I’m a real advocate of making changes to behaviour through the use of habits. They’re very small and take very little effort – but they also achieve great results over time.
Their impact is described as the “compound interest of behaviour change”. From time to time, clients will complain that they’re finding it difficult to stick to these new habits. This is obviously frustrating and disappointing – and slows down progress towards the changes they want to make.
So in this post, I’m going to outline some of the reasons that new habits don’t stick the way we want them to.
1. It’s too big to be a habit
To work their magic, habits need to be small. They need to be the smallest atomic part of a behaviour. So small in fact, that we have no excuse not to carry them out. Sometimes though, we choose a combination of behaviours that’s just too big to count as a habit. And the friction of doing it slows us down. “I’m going to do something healthy every day” isn’t really a habit, as it’s missing the specificity that makes it easy to replicate. “I’m going to be more productive at work” falls at the same hurdle.
Instead, focus on habits that are small examples of behaviour, easy to repeat and easy to grow over time. A daily lunchtime walk is better than “Do something healthy” and identifying your three most important tasks each morning will have more impact than “Be more productive”.
2. You’re starting too many new habits at the same time
If you’re passionate about making changes in your life, it can be tempting to make lots of them. But this can actually be disruptive to your routines, undermining the power of habits. As they’re so small, habits sort of ‘sneak in under the radar’ of your awareness. But if you’re trying to cultivate too many concurrently, habits will seem like a messy hassle, and you’ll quickly feel overwhelmed and give up.
Instead, pick one habit and focus on developing it into a regular and automatic behaviour, then move on to cultivating the next one.
3. You’re forgetting the practicalities
You might read about the habits of the most famous and successful people out there, and look to copy their example. But they’re not you. They have different lives, different resources at their disposal and different expert support. What works for them may well not work for you and your life. And this applies just as much to the people you know if your own life. Don’t copy mindlessly or without considering your own life. Your commute, the school run, the timing of your lunch-break…all of these could get in the way of a new habit.
Instead, build your habits with your own life, your own responsibilities your own structures in mind. Take a look at your routines and build your new habit within these boundaries, not with an imaginary life in mind.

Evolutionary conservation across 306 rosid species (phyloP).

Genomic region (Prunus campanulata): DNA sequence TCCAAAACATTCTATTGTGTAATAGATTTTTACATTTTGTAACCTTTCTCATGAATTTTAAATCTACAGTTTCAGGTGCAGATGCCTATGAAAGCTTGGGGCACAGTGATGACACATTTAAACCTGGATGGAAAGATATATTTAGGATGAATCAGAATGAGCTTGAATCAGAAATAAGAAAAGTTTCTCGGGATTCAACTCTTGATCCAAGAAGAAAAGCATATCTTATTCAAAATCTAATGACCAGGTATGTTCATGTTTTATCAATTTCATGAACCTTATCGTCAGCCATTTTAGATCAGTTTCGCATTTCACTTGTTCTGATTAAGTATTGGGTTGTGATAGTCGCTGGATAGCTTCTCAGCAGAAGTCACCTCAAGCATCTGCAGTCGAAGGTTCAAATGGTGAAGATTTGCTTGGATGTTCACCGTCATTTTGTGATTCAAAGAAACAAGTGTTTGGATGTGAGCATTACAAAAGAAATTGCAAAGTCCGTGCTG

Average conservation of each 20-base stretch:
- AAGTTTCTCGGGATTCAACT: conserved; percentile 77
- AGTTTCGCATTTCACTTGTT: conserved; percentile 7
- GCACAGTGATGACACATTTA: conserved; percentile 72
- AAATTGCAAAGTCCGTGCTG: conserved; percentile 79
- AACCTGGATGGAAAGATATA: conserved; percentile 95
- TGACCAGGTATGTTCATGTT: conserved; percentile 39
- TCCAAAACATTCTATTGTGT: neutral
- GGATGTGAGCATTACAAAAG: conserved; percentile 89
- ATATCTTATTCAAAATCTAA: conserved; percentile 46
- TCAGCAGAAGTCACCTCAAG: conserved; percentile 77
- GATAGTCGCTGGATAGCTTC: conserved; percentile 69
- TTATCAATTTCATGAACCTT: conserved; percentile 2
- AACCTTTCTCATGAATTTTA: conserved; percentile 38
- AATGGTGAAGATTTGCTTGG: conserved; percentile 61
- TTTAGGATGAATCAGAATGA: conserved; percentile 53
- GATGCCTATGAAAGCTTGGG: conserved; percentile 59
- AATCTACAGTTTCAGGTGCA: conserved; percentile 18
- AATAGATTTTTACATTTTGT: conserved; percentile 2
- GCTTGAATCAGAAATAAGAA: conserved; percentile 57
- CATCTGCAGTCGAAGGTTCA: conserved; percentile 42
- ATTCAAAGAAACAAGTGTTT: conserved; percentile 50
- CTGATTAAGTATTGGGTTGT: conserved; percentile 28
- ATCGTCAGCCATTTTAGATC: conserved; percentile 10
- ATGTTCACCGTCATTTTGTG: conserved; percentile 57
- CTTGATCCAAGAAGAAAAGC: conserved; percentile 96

4. It’s not an authentic habit.
It’s very easy to get caught up in the excitement of making changes. However, these changes really need to be something we want. Something authentic and in alignment with our values and goals. We can easily copy someone else’s habit, but if it doesn’t help us be the kind of person we want to be, it’s simply going to feel like a chore.
Instead, ensure you can answer the question “Why?” when you start cultivating a new habit. What goal are you working towards? Which one of your values does this habit support? Building the habit of mindful breathing each morning is a lot more likely to take if you see it as in alignment with your focus on your wellbeing, rather than copying an online influencer.
5. You drop new habits after a setback.
It’s important to remember that life can get in the way of new habits. We might be unable to carry out the habit from time to time. This isn’t a sign of failure, but rather an opportunity to learn from experience. Don’t abandon the habit – be curious and look for ways to minimise future setbacks.
Instead, explore what got in the way. Perhaps it was a particularly busy day or an unusual one. Maybe you can use what you’ve learnt to make adjustments to the how and when of the habit. If hectic mornings mean it’s challenging to engage in your reading habit, then experiment with reading in the evenings instead.
6. You’re focusing on results, rather than consistency
With a goal in mind, it’s easy to focus on the results we’re hoping our habit will bring. But their very nature means that it can take time for the impact of a habit to become obvious. For example, going for a walk at lunchtime will do wonders for your cardiovascular health, your weight and your mental health. But not after just one or two walks. The impact of walking can take some time to show up on the weighing scales.
Instead of looking for results in the early days, simply focus on consistently carrying out the habit. And this is where habit-tracking can be a great idea. It provides you with a visual representation of the consistency of your new behaviour. As James Clear points out in ‘Atomic Habits‘, “Habit tracking provides visual proof of your hard work—a subtle reminder of how far you’ve come.”
- Ensure your habits are actually specific, ‘bite-sized’ pieces of behaviour, not complex and demanding new routines.
- Focus on adding one new habit to your routine at a time
- Design the habit with your life and responsibilities in mind
- Ensure your new habits are in alignment with your values and/or goals
- Learn from your setbacks and get ‘back in the saddle’ straight away
- Don’t expect instant results – instead, focus on tracking your new behaviour and being consistent.